Julie M. Claycomb, PhD

Julie Claycomb

Canada Research Chair in Small RNA Biology
Associate Professor, Department of Molecular Genetics

Mid-Career Excellence in Graduate Teaching & Mentorship
Graduate Faculty Teaching Awards


Dr. Julie Claycomb holds a longstanding interest in gene regulatory mechanisms involved in germline development, and joined the Department of Molecular Genetics in 2011. She performed her PhD at the Whitehead Institute/MIT and her postdoctoral training with Dr. Craig Mello at the University of Massachusetts Medical School. The Claycomb lab’s innovative research focuses on understanding how small RNA pathways regulate gene expression throughout development, small RNA mediated epigenetic inheritance, and small RNA-based intercellular communication. Dr. Claycomb’s trainees have won numerous awards, published high impact papers, and gone on to successful careers in various scientific sectors. Dr. Claycomb has served as the Assistant Graduate Coordinator (2014- 2016) and Graduate Coordinator (2016-2020). In these roles she enjoys mentoring and facilitating the progress of over 400 graduate students. She has also developed novel graduate student recruitment approaches, spearheaded new graduate professional development initiatives, and promoted community building and scientific outreach.

Quote from the Winner

Mentoring graduate students is truly a privilege and an honour. The most gratifying moments as a mentor involve witnessing your trainees master a new skill at the bench, get that killer result, or give an amazing talk. I’ve been so fortunate to have these opportunities with both the amazing trainees in my own lab, and with hundreds(!) of outstanding students in my department as Graduate Coordinator. My goal as a mentor is to foster a community where students can be creative, make mistakes (and importantly, learn from them), and grow to reach their potential both as individuals and scientists. I aim to lead and inspire by example, bringing sincerity, empathy, and encouragement to each interaction. My trainees quickly learn that most things we do as scientists are not easy or straightforward, but that with hard work and, perhaps most importantly, perseverance, we are able to navigate our challenges. My best words of advice for students were spoken to me as a grad student by a treasured mentor: “Keep them small; do them well.” To me, this emphasizes the importance of planning your experiments well (and frequently the simple experiments are the ones that reveal the most!), and to execute them carefully, with focus and intent—if something is worth doing, do it well! The corollary to this advice is: “…and don’t forget to celebrate the small stuff.” So, go ahead and do that happy dance the next time your PCR works!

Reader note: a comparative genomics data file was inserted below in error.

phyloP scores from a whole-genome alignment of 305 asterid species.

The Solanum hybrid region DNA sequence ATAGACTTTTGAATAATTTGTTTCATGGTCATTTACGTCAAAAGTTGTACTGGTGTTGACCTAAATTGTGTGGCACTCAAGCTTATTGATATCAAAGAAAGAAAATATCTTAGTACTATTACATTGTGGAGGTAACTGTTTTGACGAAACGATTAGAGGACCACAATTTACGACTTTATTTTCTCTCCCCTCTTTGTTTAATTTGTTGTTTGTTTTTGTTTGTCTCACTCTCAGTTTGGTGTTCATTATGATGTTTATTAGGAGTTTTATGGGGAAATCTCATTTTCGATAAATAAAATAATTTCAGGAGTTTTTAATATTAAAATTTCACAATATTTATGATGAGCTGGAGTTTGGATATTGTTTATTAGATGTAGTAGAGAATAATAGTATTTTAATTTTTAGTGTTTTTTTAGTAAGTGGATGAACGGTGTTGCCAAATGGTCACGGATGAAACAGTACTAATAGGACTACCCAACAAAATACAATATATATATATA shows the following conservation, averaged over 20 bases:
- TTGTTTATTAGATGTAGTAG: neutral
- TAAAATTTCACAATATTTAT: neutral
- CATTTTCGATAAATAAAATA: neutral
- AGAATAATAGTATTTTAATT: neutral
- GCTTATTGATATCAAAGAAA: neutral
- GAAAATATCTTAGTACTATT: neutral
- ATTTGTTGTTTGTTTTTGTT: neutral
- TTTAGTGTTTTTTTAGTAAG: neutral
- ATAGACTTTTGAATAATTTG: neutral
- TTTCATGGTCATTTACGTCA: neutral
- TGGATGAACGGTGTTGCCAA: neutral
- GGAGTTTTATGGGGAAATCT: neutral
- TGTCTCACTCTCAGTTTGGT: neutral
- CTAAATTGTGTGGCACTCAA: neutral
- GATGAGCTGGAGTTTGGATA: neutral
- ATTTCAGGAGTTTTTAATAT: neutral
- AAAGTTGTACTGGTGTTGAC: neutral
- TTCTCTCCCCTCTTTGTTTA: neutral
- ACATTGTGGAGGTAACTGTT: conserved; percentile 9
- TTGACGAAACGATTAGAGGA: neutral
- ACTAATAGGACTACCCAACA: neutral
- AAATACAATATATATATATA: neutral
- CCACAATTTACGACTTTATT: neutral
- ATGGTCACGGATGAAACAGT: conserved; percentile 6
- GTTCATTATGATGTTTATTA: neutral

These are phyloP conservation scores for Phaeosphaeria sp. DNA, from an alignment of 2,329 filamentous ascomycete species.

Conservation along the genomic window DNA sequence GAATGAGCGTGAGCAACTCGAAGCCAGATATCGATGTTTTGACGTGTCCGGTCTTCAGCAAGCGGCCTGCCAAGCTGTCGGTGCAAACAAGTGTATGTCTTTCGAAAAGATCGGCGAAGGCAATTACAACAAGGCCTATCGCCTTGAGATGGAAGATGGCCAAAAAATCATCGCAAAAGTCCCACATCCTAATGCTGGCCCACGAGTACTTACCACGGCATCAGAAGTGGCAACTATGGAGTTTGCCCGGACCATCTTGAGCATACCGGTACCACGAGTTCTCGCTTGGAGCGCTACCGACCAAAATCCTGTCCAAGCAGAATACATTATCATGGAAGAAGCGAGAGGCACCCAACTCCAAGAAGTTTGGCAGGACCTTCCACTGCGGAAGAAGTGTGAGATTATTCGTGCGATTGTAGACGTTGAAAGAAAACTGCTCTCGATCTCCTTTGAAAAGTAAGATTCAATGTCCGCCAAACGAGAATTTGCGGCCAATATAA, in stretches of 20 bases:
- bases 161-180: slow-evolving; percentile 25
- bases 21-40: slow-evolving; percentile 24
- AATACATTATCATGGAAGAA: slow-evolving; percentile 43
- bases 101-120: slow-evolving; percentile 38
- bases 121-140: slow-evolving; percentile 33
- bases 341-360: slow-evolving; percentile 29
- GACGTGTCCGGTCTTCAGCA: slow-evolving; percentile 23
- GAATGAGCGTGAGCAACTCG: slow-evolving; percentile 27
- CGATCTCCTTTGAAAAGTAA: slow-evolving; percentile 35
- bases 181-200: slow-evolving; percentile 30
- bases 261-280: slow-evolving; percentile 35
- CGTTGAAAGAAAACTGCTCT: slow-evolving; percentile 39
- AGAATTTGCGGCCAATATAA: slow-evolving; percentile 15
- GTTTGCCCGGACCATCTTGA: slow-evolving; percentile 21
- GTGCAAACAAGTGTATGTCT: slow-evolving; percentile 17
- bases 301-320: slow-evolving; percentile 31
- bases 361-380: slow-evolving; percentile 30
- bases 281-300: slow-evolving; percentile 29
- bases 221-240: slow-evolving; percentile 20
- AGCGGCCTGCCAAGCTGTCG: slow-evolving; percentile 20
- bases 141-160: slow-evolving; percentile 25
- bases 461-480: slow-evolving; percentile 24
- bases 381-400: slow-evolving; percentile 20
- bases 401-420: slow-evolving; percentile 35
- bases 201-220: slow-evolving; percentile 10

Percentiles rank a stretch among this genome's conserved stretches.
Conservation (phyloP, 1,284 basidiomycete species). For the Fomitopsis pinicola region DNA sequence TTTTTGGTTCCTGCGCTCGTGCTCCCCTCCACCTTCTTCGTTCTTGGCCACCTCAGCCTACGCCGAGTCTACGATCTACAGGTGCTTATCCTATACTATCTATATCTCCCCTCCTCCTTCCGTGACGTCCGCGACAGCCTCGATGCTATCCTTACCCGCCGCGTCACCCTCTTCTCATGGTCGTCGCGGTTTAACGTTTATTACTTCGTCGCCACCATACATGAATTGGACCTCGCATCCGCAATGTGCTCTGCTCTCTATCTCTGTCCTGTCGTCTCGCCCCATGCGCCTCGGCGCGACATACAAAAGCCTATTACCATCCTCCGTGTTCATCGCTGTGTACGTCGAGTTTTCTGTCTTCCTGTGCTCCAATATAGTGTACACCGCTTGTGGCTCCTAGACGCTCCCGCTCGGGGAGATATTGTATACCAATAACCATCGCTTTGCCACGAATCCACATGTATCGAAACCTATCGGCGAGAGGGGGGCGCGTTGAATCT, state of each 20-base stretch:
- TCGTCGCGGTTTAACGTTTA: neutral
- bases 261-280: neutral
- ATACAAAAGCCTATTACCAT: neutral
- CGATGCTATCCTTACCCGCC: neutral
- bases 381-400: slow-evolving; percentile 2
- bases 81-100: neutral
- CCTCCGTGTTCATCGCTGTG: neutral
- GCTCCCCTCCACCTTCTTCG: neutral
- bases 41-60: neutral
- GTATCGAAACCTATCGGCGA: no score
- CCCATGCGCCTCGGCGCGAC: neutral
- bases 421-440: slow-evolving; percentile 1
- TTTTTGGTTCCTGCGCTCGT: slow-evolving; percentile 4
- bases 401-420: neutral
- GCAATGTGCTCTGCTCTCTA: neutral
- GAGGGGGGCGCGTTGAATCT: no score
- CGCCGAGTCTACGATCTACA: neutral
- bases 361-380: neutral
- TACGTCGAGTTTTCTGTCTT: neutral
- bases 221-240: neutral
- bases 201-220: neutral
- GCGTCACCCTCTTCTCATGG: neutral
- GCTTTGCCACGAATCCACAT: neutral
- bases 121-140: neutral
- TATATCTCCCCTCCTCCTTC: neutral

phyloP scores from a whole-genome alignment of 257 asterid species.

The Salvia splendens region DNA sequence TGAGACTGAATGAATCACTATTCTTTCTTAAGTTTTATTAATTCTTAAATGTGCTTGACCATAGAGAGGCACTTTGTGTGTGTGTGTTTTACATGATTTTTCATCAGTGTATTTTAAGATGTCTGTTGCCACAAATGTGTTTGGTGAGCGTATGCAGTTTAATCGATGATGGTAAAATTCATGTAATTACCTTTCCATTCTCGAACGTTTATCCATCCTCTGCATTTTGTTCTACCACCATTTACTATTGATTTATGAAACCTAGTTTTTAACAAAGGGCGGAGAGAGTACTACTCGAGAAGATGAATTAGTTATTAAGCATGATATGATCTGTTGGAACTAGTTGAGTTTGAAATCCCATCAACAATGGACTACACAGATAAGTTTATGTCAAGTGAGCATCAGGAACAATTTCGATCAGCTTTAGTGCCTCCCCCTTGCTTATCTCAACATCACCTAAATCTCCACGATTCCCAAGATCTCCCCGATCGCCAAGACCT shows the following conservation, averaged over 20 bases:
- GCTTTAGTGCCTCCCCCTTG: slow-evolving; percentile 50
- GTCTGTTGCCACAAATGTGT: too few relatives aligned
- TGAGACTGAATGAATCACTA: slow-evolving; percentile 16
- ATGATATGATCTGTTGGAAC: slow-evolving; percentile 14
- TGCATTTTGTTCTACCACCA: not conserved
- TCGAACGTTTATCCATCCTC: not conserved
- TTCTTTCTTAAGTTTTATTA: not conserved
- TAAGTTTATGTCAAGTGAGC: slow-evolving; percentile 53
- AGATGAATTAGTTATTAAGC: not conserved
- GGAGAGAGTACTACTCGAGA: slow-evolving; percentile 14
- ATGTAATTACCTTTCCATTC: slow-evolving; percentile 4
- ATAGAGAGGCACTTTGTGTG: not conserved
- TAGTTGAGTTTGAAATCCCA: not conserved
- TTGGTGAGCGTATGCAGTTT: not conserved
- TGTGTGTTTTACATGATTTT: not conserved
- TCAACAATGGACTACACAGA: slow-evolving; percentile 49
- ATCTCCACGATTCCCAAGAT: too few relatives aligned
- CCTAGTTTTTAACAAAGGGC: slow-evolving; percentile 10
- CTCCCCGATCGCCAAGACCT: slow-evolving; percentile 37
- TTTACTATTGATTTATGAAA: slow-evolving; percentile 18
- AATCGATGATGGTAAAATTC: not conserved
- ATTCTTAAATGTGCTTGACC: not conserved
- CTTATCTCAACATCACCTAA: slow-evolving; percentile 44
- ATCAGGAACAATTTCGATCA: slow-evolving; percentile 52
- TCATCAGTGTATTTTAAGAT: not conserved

About the Award

This award was established in 2002 to recognize sustained contribution to graduate student mentorship exemplified by, but not limited to: major involvement in graduate student learning, enthusiastic and empathic critical appraisal of students’ work, timely assessment of students’ research programs including program advisory committee meetings and prompt turnaround of written work, and careful attention to a critical path laid out for students’ research.